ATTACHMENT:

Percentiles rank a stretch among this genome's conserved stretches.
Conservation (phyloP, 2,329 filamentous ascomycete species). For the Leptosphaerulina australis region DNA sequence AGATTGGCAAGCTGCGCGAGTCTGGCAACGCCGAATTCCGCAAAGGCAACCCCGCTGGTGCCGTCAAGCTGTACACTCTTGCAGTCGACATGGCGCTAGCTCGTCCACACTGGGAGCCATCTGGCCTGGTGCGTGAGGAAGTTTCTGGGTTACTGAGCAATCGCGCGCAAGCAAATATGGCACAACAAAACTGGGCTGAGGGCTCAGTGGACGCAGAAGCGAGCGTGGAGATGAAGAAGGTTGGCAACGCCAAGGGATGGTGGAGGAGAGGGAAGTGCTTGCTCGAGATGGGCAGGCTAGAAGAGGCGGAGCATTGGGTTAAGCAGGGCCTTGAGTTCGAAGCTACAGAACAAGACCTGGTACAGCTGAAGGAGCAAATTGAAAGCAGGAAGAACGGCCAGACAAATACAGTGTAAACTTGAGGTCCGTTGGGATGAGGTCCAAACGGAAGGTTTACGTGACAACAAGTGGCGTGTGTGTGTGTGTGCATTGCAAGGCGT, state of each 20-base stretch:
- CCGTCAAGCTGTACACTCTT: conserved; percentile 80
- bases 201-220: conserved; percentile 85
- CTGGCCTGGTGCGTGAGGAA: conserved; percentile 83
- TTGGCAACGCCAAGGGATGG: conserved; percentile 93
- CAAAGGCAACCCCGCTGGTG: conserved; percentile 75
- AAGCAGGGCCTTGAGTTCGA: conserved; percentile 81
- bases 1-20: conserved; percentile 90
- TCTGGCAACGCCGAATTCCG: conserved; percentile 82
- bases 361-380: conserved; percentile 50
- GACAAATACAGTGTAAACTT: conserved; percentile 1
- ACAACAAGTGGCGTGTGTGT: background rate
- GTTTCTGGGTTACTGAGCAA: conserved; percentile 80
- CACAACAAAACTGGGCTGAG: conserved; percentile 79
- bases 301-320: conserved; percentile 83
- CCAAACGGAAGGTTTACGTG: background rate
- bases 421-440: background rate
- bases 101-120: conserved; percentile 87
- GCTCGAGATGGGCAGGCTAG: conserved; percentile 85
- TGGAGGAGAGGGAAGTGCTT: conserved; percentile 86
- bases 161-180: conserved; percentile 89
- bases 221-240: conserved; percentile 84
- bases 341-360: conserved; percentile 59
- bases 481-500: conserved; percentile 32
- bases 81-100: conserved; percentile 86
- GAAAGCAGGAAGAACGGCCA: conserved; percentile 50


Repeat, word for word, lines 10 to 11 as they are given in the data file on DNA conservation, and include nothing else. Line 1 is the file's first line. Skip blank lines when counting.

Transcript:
- TCTGGCAACGCCGAATTCCG: conserved; percentile 82
- bases 361-380: conserved; percentile 50